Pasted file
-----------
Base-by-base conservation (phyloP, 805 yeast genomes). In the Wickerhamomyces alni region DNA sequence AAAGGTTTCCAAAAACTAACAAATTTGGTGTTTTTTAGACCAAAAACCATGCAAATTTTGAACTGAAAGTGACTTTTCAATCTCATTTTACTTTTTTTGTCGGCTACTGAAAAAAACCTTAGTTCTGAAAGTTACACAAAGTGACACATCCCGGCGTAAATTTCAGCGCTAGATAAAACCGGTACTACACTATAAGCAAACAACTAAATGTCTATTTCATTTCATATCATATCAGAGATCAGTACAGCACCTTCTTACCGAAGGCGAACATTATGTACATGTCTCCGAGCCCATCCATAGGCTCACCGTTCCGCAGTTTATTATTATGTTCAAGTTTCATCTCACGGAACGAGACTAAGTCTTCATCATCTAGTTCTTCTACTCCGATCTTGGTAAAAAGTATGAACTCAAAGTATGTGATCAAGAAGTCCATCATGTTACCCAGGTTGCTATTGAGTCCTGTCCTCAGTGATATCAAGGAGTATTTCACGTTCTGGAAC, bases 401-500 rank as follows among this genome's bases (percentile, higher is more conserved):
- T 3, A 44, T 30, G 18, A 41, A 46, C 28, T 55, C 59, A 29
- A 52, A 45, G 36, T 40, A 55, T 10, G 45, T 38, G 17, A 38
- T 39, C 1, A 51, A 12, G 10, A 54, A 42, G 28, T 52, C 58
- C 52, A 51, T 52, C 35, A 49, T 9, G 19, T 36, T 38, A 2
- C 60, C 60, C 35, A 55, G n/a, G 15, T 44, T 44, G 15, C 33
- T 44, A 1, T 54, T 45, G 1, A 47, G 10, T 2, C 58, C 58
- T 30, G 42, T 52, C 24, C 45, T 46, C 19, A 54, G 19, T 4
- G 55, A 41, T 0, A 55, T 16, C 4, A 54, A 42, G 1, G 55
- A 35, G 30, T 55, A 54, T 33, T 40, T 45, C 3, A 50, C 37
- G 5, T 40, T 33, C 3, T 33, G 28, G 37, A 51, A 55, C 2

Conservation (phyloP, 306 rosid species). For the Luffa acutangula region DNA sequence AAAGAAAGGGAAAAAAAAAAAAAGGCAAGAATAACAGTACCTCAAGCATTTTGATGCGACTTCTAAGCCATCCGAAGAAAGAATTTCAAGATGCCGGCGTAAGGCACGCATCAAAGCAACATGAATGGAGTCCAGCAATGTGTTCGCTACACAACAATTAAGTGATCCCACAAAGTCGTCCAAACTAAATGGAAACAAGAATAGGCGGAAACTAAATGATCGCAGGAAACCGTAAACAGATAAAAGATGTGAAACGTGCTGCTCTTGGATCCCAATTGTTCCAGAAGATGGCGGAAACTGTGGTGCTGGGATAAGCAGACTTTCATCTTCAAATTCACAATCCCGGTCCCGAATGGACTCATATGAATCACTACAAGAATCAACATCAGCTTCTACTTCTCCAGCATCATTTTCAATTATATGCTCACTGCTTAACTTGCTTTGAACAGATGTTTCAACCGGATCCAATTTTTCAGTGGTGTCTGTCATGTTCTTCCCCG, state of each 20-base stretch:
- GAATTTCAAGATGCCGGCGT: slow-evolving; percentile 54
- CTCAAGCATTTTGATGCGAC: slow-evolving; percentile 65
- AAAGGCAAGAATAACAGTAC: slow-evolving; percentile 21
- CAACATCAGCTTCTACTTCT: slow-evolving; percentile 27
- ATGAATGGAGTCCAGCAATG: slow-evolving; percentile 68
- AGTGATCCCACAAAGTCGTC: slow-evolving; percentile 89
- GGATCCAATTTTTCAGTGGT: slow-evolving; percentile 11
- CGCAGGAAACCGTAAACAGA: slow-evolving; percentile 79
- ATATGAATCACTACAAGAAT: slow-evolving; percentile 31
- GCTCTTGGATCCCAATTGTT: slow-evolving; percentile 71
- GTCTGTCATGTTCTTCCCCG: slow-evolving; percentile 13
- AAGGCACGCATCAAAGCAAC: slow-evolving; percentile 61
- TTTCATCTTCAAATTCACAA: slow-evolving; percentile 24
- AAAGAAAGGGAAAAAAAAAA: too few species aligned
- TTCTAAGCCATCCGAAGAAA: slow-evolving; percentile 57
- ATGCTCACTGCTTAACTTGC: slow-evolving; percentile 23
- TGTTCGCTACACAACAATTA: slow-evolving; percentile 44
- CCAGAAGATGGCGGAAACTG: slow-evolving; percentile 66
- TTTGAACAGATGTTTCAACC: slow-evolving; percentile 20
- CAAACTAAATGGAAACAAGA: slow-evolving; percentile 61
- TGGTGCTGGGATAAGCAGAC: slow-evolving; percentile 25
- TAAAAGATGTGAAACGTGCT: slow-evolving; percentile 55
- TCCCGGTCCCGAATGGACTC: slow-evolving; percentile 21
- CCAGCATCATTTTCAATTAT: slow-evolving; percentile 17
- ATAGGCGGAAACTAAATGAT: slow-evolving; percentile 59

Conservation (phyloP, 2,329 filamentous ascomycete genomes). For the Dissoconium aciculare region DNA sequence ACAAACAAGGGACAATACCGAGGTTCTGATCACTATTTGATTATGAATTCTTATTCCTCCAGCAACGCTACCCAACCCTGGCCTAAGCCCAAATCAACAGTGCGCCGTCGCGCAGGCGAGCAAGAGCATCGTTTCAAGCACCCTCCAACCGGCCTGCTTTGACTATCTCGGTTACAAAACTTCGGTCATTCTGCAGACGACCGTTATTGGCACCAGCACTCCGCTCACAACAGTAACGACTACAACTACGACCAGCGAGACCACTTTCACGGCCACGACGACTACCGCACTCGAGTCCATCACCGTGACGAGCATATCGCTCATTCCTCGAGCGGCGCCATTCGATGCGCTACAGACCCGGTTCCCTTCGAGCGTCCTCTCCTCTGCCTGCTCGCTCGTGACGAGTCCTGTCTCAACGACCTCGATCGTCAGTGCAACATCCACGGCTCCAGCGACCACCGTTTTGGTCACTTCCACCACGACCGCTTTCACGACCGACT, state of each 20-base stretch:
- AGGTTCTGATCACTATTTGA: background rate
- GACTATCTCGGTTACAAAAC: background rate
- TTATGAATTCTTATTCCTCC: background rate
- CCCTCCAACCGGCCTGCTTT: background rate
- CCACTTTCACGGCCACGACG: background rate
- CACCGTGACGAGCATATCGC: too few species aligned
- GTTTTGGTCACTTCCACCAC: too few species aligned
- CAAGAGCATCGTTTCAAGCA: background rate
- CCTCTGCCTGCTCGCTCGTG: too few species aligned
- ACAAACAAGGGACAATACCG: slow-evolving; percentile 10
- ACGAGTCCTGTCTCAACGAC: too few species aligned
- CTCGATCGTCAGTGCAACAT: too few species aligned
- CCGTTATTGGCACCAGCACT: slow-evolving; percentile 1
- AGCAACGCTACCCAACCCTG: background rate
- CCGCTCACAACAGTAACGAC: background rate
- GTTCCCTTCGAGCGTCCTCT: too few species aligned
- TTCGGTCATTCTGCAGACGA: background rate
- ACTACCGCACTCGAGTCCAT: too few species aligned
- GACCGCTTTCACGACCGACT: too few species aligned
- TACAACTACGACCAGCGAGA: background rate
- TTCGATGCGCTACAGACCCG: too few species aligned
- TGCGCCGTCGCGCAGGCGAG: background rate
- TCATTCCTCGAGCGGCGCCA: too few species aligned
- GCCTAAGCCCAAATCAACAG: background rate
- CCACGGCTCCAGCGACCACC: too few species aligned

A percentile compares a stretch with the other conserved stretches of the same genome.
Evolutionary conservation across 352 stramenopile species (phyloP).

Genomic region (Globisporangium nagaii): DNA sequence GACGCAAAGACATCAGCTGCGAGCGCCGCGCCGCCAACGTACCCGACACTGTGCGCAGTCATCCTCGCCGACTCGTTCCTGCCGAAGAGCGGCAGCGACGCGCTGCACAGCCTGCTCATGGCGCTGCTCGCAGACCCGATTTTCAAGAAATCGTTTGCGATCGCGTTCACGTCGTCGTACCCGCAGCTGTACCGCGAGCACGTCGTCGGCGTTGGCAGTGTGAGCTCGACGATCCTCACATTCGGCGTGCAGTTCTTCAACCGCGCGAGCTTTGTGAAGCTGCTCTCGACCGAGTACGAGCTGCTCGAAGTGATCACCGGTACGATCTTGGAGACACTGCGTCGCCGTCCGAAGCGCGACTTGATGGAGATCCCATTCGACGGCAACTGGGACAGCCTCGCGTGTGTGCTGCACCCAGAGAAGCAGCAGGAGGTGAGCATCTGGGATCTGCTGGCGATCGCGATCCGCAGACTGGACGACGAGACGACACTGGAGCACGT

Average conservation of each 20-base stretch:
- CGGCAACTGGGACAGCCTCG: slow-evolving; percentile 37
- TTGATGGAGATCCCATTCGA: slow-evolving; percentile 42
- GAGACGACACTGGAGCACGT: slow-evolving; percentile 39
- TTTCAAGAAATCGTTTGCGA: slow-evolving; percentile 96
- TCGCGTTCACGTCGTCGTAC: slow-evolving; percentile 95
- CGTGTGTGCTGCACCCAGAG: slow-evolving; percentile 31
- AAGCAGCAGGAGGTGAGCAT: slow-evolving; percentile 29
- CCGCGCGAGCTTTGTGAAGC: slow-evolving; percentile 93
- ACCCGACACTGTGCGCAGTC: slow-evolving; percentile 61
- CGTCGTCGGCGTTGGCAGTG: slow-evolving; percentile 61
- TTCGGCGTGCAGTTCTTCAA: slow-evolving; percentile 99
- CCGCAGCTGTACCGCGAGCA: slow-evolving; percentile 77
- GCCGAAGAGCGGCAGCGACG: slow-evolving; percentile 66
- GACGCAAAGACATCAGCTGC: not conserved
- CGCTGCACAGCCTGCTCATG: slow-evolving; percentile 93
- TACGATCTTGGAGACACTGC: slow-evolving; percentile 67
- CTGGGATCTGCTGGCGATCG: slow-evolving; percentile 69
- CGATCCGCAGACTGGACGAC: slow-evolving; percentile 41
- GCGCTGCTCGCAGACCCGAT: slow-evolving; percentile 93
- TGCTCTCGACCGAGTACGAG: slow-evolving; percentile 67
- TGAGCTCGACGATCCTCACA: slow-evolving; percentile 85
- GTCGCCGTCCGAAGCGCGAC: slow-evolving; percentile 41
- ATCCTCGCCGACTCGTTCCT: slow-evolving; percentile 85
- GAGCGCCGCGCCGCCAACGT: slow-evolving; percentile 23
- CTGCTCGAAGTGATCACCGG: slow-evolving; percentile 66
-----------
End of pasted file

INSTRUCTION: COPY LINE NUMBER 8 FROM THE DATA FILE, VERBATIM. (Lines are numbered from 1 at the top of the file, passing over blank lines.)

- T 30, G 42, T 52, C 24, C 45, T 46, C 19, A 54, G 19, T 4